Outside again, the heat was climbing. We made our casual, giddy goodbyes and headed to our various “homes.” I was living on Broadway and 71st Street in what was then The Alamac Hotel. (Now it’s a super-expensive condo.) The Upper West Side was still very “Panic in Needle Park”-ish but I liked it. So I crossed Central Park, and went to bed. You know when you’re a kid, how you can sleep forever—a whole day, even? That’s just what I did. I’d been up the entire night. I was beat from ... being young. So I slept and slept and slept. I didn’t wake up until the very early morning of June 29. The sun wasn’t up. I switched on the radio. (I loved the radio!) And that’s when I learned my life had changed while I slept.

The raid on the Stonewall was being treated in a very jocular manner—oh, those sissies, thinking they can fight the cops. My own concern—my deep concern—was would the bar ever re-open?!  After all, though the phrase “Gay Liberation” would take a few days to take hold, I’d been living in a liberated fashion for some time. I hadn’t experienced prejudice because I hadn’t experienced anything of value to my thought process yet. I didn’t work. I didn’t have to pretend to be something I wasn’t.

(And guess what, lucky me—I never did have to pretend! I eventually fell into show-biz in the big city, and worked for a boss who certainly did not care on which side I buttered my bread. Hard times, agonizing coming outs, doubts, hiding—I was blessedly untouched by what millions of young men and women still suffer, despite what appears to be unfettered progress in movies, on TV and on the cover of Billboard magazine. Listen, eighteen states still have no employment protection for the LGBT community.)
However, even for an immature type like me, by the end of that  week I realized something incredible had happened. You could see it and hear it and read about it. (I saved for years the famous Village Voice cover story on the event.) In an effort to mock and minimalize the riot, the tale of grief-stricken gays mourning Judy took hold in some quarters. Believe me, the patrons of the Stonewall weren’t Judy Garland fans. (That group was over at Julius’ or Uncle Charlie’s.)

The Stonewall re-opened briefly as a juice bar, which was OK by me—I didn’t drink, yet. But the semi-exciting, forbidden furtiveness of gay life—even in the louche and loose Village—had altered irrevocably. I’d experienced and rather enjoyed that forbidden vibe. I thought it was “exciting” when the music stopped and lights would go up at Stonewall—there was a cop on the premises!
Judy, having a good laugh at the idea that SHE had anything to do with the Stonewall Riots.
There would still be raids on other bars, and the battle for equal rights had just begun, but I realized that there wasn’t really anything attractive or sexy about the fear of being who you are. Cops should have better things to do.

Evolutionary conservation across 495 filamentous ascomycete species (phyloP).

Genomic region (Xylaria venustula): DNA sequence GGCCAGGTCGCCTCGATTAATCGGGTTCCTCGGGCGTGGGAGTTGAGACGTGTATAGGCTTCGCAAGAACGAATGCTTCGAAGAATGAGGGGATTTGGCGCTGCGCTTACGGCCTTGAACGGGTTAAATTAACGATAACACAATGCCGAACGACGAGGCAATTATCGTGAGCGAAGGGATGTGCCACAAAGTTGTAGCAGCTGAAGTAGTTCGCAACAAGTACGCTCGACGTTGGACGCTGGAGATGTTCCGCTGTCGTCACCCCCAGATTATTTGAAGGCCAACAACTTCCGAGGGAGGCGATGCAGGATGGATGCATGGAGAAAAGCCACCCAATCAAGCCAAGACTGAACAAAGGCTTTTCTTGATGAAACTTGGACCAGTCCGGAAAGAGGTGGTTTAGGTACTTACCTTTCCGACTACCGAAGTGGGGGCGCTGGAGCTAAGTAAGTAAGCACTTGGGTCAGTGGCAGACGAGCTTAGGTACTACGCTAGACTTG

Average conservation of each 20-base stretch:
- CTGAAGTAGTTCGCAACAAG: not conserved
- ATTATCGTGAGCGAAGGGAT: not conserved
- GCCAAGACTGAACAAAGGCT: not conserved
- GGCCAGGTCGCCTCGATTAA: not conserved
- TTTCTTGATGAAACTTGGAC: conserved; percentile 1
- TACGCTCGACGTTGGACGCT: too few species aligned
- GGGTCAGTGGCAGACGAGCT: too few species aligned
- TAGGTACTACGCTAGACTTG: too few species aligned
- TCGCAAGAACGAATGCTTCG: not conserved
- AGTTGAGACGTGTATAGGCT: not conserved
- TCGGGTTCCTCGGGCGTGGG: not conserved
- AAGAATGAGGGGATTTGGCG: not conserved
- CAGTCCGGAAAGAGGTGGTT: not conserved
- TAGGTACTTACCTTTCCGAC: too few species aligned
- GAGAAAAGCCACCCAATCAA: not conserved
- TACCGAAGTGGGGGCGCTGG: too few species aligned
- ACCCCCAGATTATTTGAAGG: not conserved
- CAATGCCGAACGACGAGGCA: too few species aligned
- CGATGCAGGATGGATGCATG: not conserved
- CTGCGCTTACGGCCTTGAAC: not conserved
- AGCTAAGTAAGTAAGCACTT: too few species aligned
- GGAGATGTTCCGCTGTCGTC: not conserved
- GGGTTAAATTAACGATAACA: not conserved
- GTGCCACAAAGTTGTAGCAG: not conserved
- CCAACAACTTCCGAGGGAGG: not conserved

I never became an activist. I was too busy  having fun after the dam burst. (Although I did partake in the early Gay Pride parades, when they were marches and kinda dangerous.) Christopher Street and Greenwich Avenue—always free—became an even more invigorating, joyous, cruisy conversational jaunt—you’d walk and meet friends and bring them along and meet other friends and everybody seemed in tune, as if we could all read each others’s minds, finish each other’s sentences.

Even in wintertime, there was a warmth that came from an entire group of people demanding their right to live and love—and yes, just plain make love—fearlessly. I’m glad I’m the age I am, saw what I saw, lived how I lived. And how amazing that I managed to live this long, survive illness, maintain a relationship that became marriage—even though both of us were for years wildly averse to becoming “straight gays.” Eventually it was about securing me financially.  We had cats.  Let others adopt Korean infants.  
And Judy? Well, a month after the Stonewall riot, I was over at some fellow’s house. I was poking around through his record collection, and pulled out a striking-looking album. In giant red letters it declared “Judy. Judy. Judy at Carnegie Hall. The Historic Concert.” It was a two-record set, which impressed me. I opened it up and read all the liner notes. The guy woke up and found me engrossed in raves about Miss G. “Oh, you like Judy, huh?”
“Well, yeah, kind of. Is this good?”

“It’s great. Listen, it’s an old album. I need to get a new one. It’s a little scratchy. You can take it if you want.”
And so I trundled back to West 71st Street with Judy at Carnegie Hall under my arm.

I turned on my crappy record player. I put the needle to the overture, which was thrilling in itself. By the time Judy was crying, “Good night, I love you, God bless!” I was crying too. I had lost my heart to Judy. I didn’t feel so ashamed anymore that I’d made a sport out of seeing her laid out.

At least I could say, “Yes, I saw Judy Garland.” I didn’t have to say where.
Contact Denis here.